First published back in August of 2018, ‘The Anomaly’ offered up a suspense thriller blockbuster novel by British author Michael Marshall Smith (under the pseudonym of Michael Rutger).

DLS Synopsis:
Nolan Moore had spent a long time researching the show’s next episode.  The ‘Anomaly Files’ was well known for its attempts at uncovering strange artefacts and hidden histories.  The show had been a big hit on YouTube, however taking the leap to cable was a game changer.  Luckily Nolan had just the thing to draw in the inquisitive conspiracy hunting crowds – Kincaid’s Cavern.

The idea that the cave was real, and that it contained the lost history it claimed to, was perfect for The Anomaly Files.  Nolan had spent months researching the story thoroughly and had now come up with a possible location for where the lost cavern might be.  If he and his team managed to successfully locate this legendary cave, Nolan knew it would be the biggest thing to happen to his show.  It would change everything.

The story of the cavern’s existence had more than peeked Nolan’s curiosity for quite some time.  It was said that back in 1909, hunter and explorer G.E. Kincaid had been prospecting for minerals within the Grand Canyon, when he spotted a cave halfway up the sheer walls of the canyon.  Within the passages of the vast cave, him and his team found great wonders that had the potential to change our understanding of mankind’s past.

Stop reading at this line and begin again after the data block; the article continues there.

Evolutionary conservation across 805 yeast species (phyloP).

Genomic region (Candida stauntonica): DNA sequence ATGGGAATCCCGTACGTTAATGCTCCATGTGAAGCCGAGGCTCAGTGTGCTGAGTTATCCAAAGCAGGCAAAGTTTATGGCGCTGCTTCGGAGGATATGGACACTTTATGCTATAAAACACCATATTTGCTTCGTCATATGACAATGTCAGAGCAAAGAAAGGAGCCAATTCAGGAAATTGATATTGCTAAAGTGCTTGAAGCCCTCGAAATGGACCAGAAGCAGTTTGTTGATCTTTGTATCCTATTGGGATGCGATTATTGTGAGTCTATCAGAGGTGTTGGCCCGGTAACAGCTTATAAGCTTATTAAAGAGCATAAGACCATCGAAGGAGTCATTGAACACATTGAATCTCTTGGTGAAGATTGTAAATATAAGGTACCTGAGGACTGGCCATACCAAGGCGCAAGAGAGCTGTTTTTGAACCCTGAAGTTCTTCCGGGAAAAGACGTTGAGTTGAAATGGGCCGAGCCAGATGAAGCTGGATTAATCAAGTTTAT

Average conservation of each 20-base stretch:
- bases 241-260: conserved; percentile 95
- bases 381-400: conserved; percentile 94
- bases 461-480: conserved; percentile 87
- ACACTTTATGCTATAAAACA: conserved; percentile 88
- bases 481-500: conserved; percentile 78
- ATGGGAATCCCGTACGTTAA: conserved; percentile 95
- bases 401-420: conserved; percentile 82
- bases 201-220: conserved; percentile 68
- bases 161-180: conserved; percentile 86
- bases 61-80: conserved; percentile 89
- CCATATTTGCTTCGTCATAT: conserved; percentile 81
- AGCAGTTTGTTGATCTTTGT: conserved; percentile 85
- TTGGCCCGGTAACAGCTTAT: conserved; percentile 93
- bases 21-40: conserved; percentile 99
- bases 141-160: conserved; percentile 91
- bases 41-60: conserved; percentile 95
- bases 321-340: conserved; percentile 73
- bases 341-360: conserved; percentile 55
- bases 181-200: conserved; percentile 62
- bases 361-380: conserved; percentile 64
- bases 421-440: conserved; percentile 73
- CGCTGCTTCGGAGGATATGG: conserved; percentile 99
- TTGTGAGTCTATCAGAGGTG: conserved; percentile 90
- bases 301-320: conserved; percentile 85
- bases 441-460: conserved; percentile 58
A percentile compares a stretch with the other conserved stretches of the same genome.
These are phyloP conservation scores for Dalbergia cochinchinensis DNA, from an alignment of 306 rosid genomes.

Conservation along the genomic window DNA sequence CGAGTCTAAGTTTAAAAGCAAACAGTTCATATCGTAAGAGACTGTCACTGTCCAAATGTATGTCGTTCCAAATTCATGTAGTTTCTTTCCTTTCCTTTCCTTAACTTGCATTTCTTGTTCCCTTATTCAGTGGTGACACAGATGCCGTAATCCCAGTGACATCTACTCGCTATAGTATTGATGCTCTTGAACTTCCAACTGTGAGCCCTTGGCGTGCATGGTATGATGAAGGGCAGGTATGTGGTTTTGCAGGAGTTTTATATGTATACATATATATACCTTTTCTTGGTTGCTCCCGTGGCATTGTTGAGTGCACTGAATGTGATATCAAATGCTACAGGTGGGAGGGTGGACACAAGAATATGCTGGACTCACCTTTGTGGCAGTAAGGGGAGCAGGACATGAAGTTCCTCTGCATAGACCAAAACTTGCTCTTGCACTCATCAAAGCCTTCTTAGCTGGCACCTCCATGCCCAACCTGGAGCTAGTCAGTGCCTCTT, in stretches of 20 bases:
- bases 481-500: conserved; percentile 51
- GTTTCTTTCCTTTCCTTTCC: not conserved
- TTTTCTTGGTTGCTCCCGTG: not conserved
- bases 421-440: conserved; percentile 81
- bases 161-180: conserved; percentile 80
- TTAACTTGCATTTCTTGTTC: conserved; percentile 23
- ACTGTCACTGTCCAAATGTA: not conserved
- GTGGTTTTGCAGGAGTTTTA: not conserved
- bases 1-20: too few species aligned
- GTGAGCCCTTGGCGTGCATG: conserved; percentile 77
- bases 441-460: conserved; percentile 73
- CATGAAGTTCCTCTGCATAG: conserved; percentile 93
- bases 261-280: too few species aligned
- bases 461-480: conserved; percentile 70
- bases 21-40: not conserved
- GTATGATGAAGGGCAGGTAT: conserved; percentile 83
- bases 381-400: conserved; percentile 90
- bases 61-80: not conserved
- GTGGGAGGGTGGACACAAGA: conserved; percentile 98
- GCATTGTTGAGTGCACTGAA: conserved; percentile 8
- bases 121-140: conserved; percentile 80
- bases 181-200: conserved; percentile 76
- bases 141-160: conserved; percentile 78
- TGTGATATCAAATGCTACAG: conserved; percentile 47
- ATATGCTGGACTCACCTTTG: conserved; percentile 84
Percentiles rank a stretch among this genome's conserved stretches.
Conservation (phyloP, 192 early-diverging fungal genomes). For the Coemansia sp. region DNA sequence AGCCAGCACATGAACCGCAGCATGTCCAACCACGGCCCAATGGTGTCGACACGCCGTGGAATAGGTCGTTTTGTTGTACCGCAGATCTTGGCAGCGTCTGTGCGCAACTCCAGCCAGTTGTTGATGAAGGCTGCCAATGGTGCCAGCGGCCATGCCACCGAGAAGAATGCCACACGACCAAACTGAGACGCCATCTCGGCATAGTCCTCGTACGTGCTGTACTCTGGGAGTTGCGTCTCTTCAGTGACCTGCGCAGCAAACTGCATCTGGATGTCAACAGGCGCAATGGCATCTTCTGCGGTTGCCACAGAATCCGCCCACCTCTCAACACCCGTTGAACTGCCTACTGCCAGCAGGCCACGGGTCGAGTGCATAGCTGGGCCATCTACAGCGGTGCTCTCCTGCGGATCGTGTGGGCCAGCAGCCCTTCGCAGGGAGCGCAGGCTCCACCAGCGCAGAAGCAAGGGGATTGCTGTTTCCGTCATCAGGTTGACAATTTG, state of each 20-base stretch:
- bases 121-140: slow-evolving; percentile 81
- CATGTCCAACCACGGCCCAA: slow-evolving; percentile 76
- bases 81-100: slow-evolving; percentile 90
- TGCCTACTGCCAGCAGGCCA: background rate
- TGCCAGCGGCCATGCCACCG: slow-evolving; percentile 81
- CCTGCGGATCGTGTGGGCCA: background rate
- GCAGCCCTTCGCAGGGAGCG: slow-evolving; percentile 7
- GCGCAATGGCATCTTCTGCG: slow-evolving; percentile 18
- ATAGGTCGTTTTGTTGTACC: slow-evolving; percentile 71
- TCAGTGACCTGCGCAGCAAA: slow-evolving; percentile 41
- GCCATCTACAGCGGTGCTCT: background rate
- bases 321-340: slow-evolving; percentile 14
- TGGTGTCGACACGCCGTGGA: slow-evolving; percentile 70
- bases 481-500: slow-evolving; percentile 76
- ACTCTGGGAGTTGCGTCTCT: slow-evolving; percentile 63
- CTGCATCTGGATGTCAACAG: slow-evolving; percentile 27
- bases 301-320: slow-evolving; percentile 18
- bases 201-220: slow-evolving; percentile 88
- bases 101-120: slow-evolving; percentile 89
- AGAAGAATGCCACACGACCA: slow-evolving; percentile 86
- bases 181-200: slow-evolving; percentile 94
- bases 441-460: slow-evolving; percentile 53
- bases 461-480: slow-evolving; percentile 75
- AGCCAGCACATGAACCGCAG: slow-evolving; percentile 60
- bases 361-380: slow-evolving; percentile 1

Kincaid and his team had gone back to civilisation and reported on their incredible find.  One which told of a mindboggling link with a forgotten history.  But without proof, without evidence of such a find, Kincaid’s discovery soon fell into the ambiguous mist of folklore.  No one had been able to locate the cave in over a century since.

Now Nolan and his team planned to find the truth behind Kincaid’s Cavern.  The show’s producer and director – Ken – would be accompanying them on the excursion, along with their assistant producer Molly, their cameraman Pierre, and temporary crew member Feather.  They also had the help of Dylan who would be their guide to surviving the Grand Canyon’s climbs and descents, along with writer Gemma whose job was to document the excursion.

They all knew the exploration they had planned wasn’t going to be easy.  It would involve a great deal of searching and climbing, and potentially dangerous scenarios that could prove fatal.  But if they managed to locate the cavern and the incredible wonders within, then it would undoubtedly be worth the risks.

But what they found buried deep in the dark depths of the Grand Canyon was beyond comprehension.  What they found was something that far exceeded their wildest dreams.  What they found was a nightmare…

DLS Review:
I must confess to having quite a soft spot for Neil Marshall’s film ‘The Descent’ (2005).  I love the claustrophobia of it.  The darkness that swallows the characters up so effortlessly with such a degree of helpless finality.  What we have with Smith’s…I mean Rutger’s…novel is something that plummets the reader into an incredibly similar abyss of claustrophobic cavernous darkness.